Christians need to be proactive and vocal about our indebtedness to Judaism, about our ancient though certainly contested kinship with Jews, about the people of Israel living under the first-century imperial occupation of Rome as the very location for God to dive headlong into the beautiful and messy poignancy and bloody cultural politics of human life.

This is, I believe, just the beginning of the kind of courageous witness Christian communities will need to offer in the weeks and months ahead – about ethnicity, about race, about religion, about sexuality and gender – all the intertwined complexities of what it means to be human together and in which the Word of God was and is pleased to dwell, in the flesh.

The familiarity of these seasonal stories at this time of year might still inspire us for the challenging work ahead, especially if we hear these stories in all their scandalous peculiarity. Later this week we’ll celebrate the Epiphany – Persian astrologers presenting extravagant gifts to a Jewish baby born in poverty. It’s hard to imagine a more counter-cultural story for this American moment.

It has always mattered and it’s soon going to matter quite directly for Christians to insist that bodies matter. And I believe the present moment demands as much specificity as possible in our insistence – no mere embrace of bodies in general or some abstract theory of the goodness of embodiment will do. As a short list, we must insist on this:

  • Black flesh and bodies matter.
  • The flesh and bodies of migrants and refugees matter.
  • The flesh and body matter of the eight-year old transgender boy who was just kicked out of the cub scouts.
  • The flesh and bodies of the Native Americans at Standing Rock matter as they seek to protect the flesh and body of Earth.
  • The flesh and bodies of other-than-human animals with whom we share this planet, they matter, too, as equally the cause of God’s ceaseless delight – they, after all, were among the very first witnesses of Jesus’ birth in a barn.

nativity_guatemalan
I return to the Eucharistic Table week after week in my little Episcopal Church for many reasons. One of them is to find the courage to love in a world of hate, and to remember (again and again and again) that my own flesh and body matter.

In many ways, the Eucharist is my weekly “reset button” for my own life, starting over and starting fresh by encountering divine love once again in the flesh.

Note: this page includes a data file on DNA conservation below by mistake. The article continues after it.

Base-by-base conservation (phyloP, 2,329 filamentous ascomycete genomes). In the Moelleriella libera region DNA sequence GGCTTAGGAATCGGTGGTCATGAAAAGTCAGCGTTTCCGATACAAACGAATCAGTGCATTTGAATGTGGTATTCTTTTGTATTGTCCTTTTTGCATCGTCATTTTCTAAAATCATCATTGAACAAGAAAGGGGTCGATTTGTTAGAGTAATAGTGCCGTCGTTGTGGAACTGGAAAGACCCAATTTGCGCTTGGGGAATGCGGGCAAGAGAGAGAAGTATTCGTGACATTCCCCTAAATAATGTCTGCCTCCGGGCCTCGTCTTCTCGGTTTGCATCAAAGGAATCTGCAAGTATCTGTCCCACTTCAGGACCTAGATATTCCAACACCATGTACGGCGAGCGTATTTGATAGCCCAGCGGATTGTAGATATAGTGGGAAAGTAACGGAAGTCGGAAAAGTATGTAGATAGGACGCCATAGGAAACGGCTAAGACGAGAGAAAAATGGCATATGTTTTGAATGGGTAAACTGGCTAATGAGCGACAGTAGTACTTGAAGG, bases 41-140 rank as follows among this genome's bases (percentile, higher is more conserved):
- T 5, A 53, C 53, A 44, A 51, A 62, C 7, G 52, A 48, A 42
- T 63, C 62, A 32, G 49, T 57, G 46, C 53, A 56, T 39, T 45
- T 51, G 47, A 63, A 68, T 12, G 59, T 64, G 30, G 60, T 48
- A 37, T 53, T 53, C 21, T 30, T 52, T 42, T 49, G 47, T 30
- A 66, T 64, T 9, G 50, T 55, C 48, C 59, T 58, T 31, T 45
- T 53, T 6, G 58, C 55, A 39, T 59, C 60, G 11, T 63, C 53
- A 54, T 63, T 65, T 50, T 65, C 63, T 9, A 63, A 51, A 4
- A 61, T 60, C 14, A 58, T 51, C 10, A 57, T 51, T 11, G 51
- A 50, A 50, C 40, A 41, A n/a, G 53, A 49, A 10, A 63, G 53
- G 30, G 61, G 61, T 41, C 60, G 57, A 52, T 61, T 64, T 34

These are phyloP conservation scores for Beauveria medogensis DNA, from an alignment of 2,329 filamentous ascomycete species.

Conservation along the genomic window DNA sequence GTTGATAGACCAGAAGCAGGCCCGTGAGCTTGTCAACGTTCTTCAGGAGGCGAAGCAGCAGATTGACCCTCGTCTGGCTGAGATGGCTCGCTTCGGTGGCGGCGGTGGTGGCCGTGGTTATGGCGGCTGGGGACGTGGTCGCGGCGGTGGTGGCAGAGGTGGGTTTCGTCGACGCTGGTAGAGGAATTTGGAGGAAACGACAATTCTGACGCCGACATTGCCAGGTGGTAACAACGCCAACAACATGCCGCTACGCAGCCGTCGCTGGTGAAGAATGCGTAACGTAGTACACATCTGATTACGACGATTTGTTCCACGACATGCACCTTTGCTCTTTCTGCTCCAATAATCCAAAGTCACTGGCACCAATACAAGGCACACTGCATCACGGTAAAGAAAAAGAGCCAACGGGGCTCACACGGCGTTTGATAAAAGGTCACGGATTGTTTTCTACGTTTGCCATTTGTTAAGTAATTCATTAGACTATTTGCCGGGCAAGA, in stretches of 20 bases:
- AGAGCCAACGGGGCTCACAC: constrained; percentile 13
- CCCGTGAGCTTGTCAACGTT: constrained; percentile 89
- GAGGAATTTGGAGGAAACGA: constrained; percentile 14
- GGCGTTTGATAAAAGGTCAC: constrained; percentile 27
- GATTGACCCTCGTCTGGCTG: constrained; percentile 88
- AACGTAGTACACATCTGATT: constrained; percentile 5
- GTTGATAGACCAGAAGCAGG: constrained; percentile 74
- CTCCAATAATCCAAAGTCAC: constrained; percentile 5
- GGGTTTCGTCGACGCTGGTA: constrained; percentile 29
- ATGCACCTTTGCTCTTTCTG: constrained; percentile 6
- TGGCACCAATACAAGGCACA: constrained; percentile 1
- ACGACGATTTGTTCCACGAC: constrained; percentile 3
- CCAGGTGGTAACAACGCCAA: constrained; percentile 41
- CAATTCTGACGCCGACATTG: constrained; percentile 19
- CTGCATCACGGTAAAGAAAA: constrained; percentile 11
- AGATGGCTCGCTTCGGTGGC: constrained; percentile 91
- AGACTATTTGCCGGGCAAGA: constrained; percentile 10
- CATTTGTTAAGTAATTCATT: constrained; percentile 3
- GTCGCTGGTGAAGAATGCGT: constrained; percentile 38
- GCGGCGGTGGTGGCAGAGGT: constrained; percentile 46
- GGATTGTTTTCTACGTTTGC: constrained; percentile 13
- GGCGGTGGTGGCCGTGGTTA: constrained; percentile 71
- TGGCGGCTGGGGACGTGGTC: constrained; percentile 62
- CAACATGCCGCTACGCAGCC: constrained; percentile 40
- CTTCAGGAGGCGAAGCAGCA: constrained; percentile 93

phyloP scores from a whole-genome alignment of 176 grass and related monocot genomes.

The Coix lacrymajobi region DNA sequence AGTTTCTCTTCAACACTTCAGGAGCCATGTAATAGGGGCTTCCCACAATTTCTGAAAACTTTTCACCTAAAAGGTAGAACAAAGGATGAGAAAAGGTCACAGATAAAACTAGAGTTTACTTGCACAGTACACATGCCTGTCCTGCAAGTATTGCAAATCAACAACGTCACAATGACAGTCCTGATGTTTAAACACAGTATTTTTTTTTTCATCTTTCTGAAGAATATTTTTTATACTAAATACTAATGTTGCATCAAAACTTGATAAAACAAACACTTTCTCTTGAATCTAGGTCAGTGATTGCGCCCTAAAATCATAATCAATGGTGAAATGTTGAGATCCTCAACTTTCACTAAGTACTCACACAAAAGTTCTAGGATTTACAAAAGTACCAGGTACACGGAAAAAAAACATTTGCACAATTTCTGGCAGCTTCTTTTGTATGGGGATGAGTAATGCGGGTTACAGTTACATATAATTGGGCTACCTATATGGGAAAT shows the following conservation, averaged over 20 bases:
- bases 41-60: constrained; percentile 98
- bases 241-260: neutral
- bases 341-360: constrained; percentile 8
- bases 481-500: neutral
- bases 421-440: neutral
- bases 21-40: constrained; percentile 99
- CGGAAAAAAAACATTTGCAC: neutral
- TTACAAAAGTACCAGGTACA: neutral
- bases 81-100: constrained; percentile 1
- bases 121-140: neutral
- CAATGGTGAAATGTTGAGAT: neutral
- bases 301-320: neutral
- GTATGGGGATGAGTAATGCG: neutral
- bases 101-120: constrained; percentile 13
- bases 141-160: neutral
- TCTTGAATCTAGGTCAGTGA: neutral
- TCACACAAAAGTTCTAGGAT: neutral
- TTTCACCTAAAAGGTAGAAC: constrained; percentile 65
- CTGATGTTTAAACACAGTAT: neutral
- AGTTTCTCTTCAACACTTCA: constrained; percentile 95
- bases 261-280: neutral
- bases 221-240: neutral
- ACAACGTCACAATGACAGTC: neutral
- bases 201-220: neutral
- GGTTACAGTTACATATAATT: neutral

Perhaps on this Feast of the Holy Name we can reset the calendar by remembering the holy names God uses for us, for all of us – names like Delightful, Cherished, Beloved.

 

* Graham Ward, “On the Politics of Embodiment and the Mystery of All Flesh,” in The Sexual Theologian, edited by Marcella Althaus-Reid and Lisa Isherwood

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The Ground Cries Out

There’s a lot of blood in the Bible, just as there is the world today. Whether in ancient texts or the daily newspaper, we seem awash in blood.blood_dripping

You don’t have to read very far in the Bible to stumble into blood. In the fourth chapter of Genesis, the first book of the Bible, Cain kills his brother Abel. God confronts Cain by saying, “your brother’s blood is crying out to me from the ground” (Gen. 4:10).

Couldn’t we say the same thing about the fratricidal madness in Israel/Palestine? What about the Islamic State in Iraq and Syria (ISIS)? They garner headlines by beheading two Americans but most of their victims are actually fellow Muslims.

There’s plenty of blood closer to home, too. It’s everywhere: the horrifying image of Michael Brown lying on a Ferguson, Missouri, street in a pool of his own blood; the revelation that the Ferguson police department in 2009 actually sued a man they had beaten for staining their uniforms with his blood; every “drive-by shooting” that happens nearly every day in the U.S. spilling still more blood.

I was astonished to realize recently that the FDA still prohibits gay men from donating blood, a policy established in 1983 at the advent of the AIDS crisis. And I do confess: I like vampire fiction, from Brom Stoker’s Dracula to Anne Rice’s Vampire Chronicles and, of course, television’s “Buffy the Vampire Slayer” ( a great source for theological reflection, I have to say).